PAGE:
To qualify eosinophil and neutrophil cell infiltrate, hematoxylin-eosin coloration of serial sections was performed for these 11 biopsy specimens. A rating from 0 to + + + was assigned by two operators to eosinophil and neutrophil infiltrates in the papillary dermis and in the blister cavity to allow a comparative semi-quantification of these cells.
Ex vivo Analysis of NET Formation
Peripheral PMNs cells were obtained by density-gradient centrifugation from 25 mL heparinized-treated whole blood (Granulosep, Eurobio-Abcys). NET generation was performed following the protocol proposed by Brinkmann et al. (35) with the difference that SYTOX Orange was used to stain extracellular DNA. 2.105 PMNs were incubated with either 5% blister fluids or 5% sera from BP patients, following preliminary optimization assays (Supplementary Figure S1). To investigate their potential influence on NET formation, recombinant IL-17A and IL-23 were added to cell culture medium at concentrations close to those determined in the sera of BP patients (1.2 ng/mL) (18). To assess the effects of treatment on NET induction by BP sera, methylprednisolone MP (10 μM), and Compound A (10 μM) were added to the cell culture medium in presence of BP sera. Each condition was tested with biological fluids from at least 3 different subjects (patients or controls).
NETs were visualized using an inverted epifluorescence microscope (AxioObserver Z1: Zeiss, Germany; camera Cool Snap HQ2: Roper Scientific, France). For each slide, a mosaic of 4 × 4 consecutive images was taken (scale image: 0.625 μm/pixel, driven by Metamorph Software (Roper scientific, Evry, France), which represents an area of around 2 mm2 per coverslips. Fluorescence signal was collected with bandpass 545/25 excitation filter and bandpass 605/70 emission filter. For each acquisition, fluorescence, and transmitted images were taken.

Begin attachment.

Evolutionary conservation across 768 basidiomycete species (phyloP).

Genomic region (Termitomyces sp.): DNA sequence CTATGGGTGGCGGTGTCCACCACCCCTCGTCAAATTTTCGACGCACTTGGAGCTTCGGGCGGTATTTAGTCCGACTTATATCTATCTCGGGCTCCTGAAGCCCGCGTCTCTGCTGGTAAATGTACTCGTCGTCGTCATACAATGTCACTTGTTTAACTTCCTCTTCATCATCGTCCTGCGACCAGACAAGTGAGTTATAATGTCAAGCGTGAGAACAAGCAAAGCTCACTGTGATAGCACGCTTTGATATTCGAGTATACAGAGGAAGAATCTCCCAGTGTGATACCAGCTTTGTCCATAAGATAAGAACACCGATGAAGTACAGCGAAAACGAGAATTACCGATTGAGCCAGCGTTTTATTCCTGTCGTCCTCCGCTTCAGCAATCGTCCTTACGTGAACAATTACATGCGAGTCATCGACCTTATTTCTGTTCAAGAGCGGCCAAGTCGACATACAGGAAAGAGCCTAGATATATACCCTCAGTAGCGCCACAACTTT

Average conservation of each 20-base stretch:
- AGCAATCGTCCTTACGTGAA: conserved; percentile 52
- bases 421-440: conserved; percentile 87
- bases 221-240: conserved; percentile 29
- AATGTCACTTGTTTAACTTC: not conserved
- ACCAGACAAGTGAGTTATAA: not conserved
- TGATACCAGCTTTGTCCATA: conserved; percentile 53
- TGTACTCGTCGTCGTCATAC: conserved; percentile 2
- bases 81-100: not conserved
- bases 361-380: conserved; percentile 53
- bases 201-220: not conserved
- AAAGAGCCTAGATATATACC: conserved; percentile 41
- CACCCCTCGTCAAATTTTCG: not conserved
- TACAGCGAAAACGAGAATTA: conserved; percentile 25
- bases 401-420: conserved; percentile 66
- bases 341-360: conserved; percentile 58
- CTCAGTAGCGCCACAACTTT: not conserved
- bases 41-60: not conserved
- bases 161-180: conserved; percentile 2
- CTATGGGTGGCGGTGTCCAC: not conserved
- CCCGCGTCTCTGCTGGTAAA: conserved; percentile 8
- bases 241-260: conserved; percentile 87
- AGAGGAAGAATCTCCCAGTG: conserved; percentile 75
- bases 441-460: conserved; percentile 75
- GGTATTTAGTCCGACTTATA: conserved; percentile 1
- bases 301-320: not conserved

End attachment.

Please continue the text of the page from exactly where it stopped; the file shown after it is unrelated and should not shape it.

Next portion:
To assess NETs formation, the area occupied by the DNA filaments was determined using a dedicated home-made macro based on “skeletonize function” and the “analyse particle” tool running under IMAGE J® software (ImageJ, U. S. National Institutes of Health, Bethesda, USA.). Briefly, we skeletonized the fluorescent images, setting 40 pixels as the minimal resolution, and transformed these images into drawings of DNA filaments, which were measured and processed by the “Analyze particles” tool (Supplementary Figure S1). Area of each filament was measured, and the mean was calculated, making the conversion from pixels to μm (1pixel = 0.625 μm). The total number of cells was counted using the counter cell tool of Image J® software on the transmitted image acquired simultaneously with fluorescent image. Thus, this method allowed measuring the total number of PMNs, and the total area of NETs. Results were expressed in mean area of NETs per PMN (as proposed by Rebernick et al. (36). As variations were observed when using PMNs from different subjects, results were also expressed in ratio between mean area of NETs per cell for condition X and mean area of NETs per cell for the reference condition with the same PMNs.
As the distribution of the variables could not be assumed to be normal, comparisons between two groups were performed using the Wilcoxon matched pairs signed rank test for paired data and the Mann-Whitney test for unpaired data. When more of two matched groups were compared, Friedman test was performed. Ratio paired t-test was used to compare NETs induction by sera with and without treatment (by cytokines, methylprednisolone or compound A). Statistical difference was considered significant if p-value was 0.05 or less.
DNA Extracellular Traps Mainly Originated From Neutrophils in situ
To investigate the presence of either NETs or EETs or even both in BP at site of lesion, immune-detection of neutrophils and eosinophils along with DNA staining was performed on paraffin-embedded skin biopsy specimens from 11 BP patients. The mean age of the 11 newly diagnosed BP patients (6 female (54.5%) and 5 males (45.5%), sex ratio F/M: 1.2) was of 78.9 years. At baseline, the clinical BP activity was assessed by the Bullous Pemphigoid Disease Assessment Index (BPDAI) score and by the number of new daily blisters. The BPDAI median value was of 53 [23–90], and 9 (81.8%) BP patients presented with a severe disease characterized by more than 10 blisters a day. Finally, 5 (45.5%) BP patients experienced a relapse despite treatment during the first year of follow up (Table 1).